Schmidt, M. (1996). Rey auditory verbal learning test: a handbook. Torrance: Western Psychological Services.
Sperling, R. A., Jack, C. R., Jr., & Aisen, P. S. (2011). Testing the right target and right drug at the right stage. Sci Transl Med, 3(111), 111 cm133. doi: 10.1126/scitranslmed.3002609
Stern, Y. (2012). Cognitive reserve in ageing and Alzheimer’s disease. Lancet Neurol, 11(11), 1006–1012. doi:10.1016/S1474-4422(12)70191-6.
Storandt, M., & Hill, R. D. (1989). Very mild senile dementia of the Alzheimer type. II. psychometric test performance. Arch Neurol, 46(4), 383–386.
Tabachnick, B. G., & Fidell, L. S. (2007). Using multivariate statistics (5th ed.). New York: Harper Collins.
Trenerry, M., Crosson, B., DeBoe, J., & Leber, L. (1989). Stroop neuropsychological screening test. Odessa: Psychological Assessment Resources, Inc.
Valenzuela, M. J., Sachdev, P., Wen, W., Chen, X., & Brodaty, H. (2008). Lifespan mental activity predicts diminished rate of hippocampal atrophy. PLoS One, 3(7), e2598. doi:10.1371/journal.pone.0002598.
Vemuri, P., Lesnick, T. G., Przybelski, S. A., Knopman, D. S., Roberts, R. O., Lowe, V. J., et al. (2012). Effect of lifestyle activities on Alzheimer disease biomarkers and cognition. Ann Neurol, 72(5), 730–738. doi:10.1002/ana.23665.
Verghese, J., Cuiling, W., Katz, M. J., Sanders, A., & Lipton, R. B. (2009). Leisure activities and risk of vascular cognitive impairment in older adults. J Geriatr Psychiatry Neurol, 22(2), 110–118. doi:10.1177/0891988709332938.
Wechsler, D. (1997). WAIS-III: Wechsler adult intelligence scale - (3rd ed.). San Antonio: The Psychological Corporation.
Wilson, R. S., Mendes De Leon, C. F., Barnes, L. L., Schneider, J. A., Bienias, J. L., Evans, D. A., et al. (2002). Participation in cognitively stimulating activities and risk of incident Alzheimer disease. JAMA, 287(6), 742–748.
Wilson, R. S., Barnes, L. L., Aggarwal, N. T., Boyle, P. A., Hebert, L. E., Mendes de Leon, C. F., et al. (2010). Cognitive activity and the cognitive morbidity of Alzheimer disease. Neurology, 75(11), 990–996. doi:10.1212/WNL.0b013e3181f25b5e.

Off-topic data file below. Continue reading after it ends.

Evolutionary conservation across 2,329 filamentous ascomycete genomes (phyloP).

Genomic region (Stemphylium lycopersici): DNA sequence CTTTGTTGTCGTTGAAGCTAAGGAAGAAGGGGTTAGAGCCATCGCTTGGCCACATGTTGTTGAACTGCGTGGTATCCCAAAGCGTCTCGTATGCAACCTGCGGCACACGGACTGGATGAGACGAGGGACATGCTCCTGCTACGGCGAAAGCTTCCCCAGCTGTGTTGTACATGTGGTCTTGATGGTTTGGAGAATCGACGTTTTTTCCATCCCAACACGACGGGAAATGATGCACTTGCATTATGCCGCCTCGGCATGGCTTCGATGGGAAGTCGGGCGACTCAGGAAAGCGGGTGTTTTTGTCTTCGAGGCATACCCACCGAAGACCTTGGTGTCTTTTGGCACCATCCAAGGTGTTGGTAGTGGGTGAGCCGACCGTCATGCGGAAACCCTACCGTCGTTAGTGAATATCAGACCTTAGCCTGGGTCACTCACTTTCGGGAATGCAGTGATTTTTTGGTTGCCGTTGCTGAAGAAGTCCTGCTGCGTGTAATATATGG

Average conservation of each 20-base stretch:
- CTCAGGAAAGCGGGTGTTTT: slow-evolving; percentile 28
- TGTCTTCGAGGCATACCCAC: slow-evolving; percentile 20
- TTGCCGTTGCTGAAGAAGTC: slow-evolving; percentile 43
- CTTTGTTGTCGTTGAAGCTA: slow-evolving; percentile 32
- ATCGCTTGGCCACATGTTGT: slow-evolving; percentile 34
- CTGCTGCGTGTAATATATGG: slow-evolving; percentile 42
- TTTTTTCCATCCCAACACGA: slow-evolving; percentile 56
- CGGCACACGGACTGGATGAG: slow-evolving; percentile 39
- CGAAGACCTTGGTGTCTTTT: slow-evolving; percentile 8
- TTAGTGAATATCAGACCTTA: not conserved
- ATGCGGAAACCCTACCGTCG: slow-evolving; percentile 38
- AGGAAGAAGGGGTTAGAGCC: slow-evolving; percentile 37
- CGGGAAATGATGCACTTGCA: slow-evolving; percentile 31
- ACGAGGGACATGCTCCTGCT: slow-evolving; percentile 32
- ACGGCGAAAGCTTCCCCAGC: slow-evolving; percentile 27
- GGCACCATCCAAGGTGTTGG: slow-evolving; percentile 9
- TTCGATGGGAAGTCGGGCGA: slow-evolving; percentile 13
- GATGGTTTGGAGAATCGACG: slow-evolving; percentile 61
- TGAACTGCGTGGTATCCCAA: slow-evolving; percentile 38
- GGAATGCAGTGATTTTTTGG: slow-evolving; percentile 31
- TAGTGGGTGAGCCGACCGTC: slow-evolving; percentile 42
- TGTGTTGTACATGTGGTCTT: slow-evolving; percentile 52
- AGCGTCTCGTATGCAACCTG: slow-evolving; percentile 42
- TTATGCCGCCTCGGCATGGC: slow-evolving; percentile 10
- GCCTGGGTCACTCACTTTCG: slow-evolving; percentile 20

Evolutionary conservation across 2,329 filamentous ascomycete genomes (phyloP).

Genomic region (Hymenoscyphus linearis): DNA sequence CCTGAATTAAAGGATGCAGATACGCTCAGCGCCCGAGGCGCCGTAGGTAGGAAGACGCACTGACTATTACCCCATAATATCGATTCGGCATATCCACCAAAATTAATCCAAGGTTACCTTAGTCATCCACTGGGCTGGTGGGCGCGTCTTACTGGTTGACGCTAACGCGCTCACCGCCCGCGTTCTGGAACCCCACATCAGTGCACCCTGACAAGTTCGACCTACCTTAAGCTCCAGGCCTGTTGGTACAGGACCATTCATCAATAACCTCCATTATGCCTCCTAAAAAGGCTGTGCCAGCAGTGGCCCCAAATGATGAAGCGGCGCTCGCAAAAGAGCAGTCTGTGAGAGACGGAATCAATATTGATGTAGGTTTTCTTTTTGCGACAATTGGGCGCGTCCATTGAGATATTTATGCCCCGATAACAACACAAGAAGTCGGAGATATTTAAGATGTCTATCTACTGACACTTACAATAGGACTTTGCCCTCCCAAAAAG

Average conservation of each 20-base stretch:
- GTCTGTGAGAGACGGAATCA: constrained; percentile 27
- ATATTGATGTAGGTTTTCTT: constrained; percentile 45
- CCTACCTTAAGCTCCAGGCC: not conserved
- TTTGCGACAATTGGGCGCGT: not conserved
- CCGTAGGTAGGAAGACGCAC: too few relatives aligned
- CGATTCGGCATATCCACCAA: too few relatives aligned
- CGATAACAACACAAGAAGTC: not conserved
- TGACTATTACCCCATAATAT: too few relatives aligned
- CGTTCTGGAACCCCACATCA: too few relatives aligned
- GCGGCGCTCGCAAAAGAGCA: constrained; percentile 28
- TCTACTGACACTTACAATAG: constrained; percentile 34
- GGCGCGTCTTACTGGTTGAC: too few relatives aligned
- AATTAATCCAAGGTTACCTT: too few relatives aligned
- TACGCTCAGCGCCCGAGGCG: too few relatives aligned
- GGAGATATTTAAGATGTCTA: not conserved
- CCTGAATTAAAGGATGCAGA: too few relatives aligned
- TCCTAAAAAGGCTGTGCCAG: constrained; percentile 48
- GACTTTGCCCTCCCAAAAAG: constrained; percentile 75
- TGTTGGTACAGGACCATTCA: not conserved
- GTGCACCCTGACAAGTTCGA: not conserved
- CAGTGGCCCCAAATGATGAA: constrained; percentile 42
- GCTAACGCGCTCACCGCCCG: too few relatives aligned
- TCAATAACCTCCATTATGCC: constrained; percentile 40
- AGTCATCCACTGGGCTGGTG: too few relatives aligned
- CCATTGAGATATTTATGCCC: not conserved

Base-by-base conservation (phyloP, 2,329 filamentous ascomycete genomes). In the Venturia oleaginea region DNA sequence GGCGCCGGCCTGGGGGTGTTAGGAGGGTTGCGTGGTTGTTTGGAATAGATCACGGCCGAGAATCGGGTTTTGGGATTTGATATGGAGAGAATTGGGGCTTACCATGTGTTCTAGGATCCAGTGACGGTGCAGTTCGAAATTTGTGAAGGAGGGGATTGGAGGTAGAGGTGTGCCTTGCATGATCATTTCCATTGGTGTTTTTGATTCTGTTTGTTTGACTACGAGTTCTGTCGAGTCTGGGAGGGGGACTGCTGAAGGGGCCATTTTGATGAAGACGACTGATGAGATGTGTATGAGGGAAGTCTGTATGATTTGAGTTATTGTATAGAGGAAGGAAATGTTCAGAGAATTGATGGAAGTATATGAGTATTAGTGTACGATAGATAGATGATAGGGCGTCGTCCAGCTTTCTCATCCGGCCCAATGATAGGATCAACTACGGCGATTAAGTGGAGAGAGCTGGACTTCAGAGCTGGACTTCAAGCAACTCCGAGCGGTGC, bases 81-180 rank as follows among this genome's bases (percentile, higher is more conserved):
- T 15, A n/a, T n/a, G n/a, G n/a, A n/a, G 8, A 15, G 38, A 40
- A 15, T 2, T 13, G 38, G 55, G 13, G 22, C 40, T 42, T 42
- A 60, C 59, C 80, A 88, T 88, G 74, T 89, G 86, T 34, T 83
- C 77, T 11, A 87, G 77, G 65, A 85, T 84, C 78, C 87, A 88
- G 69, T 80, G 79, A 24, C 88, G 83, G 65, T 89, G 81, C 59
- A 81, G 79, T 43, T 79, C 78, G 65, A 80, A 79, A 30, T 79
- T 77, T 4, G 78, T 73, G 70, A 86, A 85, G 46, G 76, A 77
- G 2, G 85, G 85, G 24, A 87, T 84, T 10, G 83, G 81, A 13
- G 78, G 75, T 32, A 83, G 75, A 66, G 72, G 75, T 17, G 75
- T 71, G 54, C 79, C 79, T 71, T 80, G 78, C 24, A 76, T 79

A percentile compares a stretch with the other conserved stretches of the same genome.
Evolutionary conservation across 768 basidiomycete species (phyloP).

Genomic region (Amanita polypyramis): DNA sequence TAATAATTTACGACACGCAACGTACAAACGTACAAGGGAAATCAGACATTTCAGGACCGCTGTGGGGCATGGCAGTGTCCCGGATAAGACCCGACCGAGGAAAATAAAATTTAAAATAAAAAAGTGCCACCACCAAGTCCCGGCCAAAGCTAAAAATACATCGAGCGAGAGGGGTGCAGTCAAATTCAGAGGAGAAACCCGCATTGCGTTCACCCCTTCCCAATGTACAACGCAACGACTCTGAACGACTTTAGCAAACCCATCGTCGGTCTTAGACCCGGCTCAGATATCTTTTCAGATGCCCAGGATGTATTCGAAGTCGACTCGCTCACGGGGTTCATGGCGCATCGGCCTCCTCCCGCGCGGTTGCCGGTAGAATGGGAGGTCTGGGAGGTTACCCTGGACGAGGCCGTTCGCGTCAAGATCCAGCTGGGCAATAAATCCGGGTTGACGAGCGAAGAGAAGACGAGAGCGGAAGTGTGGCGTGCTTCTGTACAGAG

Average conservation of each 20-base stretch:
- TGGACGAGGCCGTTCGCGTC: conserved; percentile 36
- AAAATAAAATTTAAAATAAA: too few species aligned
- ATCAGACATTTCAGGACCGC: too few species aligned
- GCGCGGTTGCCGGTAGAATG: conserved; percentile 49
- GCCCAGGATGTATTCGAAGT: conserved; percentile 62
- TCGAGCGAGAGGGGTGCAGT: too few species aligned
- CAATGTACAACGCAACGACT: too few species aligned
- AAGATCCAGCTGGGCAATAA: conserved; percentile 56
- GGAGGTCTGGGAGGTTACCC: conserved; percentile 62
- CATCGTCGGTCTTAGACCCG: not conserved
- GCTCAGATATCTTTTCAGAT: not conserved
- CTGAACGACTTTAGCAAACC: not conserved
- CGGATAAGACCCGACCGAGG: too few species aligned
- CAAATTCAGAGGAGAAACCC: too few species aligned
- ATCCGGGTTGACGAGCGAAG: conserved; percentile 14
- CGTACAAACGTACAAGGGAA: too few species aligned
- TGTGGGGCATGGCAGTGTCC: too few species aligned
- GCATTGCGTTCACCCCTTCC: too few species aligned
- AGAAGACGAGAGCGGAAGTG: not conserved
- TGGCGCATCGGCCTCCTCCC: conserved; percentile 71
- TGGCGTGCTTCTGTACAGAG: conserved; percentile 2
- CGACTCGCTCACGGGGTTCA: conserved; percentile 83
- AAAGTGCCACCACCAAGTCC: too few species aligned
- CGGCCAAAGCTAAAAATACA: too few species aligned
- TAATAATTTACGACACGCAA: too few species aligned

We thank Caitlin A. Cleary, BSc, Sandra Harding, MS, Jennifer Bond, BA, and the WRAP psychometrists for assistance with study data collection. In addition, we gratefully acknowledge the support of researchers and staff at the Waisman Center, University of Wisconsin–Madison, where the brain scans took place. Finally, we thank participants in the Wisconsin Registry for Alzheimer’s Prevention for their continued dedication.
This work was supported by National Institute on Aging grants K23 AG045957 (OCO), R01 AG027161 (MAS), R01 AG021155 (SCJ), P50 AG033514 (SA), and P50 AG033514-S1 (OCO); by a Veterans Administration Merit Review Grant I01CX000165 (SCJ); and by a Clinical and Translational Science Award (UL1RR025011) to the University of Wisconsin, Madison. Portions of this research were supported by the Wisconsin Alumni Research Foundation, the Helen Bader Foundation, Northwestern Mutual Foundation, Extendicare Foundation, and from the Veterans Administration including facilities and resources at the Geriatric Research Education and Clinical Center of the William S. Middleton Memorial Veterans Hospital, Madison, WI.
Conflict of interest
The authors indicate no potential conflicts of interest.
About this article
Cite this article
Schultz, S.A., Larson, J., Oh, J. et al. Participation in cognitively-stimulating activities is associated with brain structure and cognitive function in preclinical Alzheimer’s disease. Brain Imaging and Behavior 9, 729–736 (2015). https://doi.org/10.1007/s11682-014-9329-5
- Preclinical Alzheimer’s disease
- Cognitive activity
- Brain imaging
- AD prevention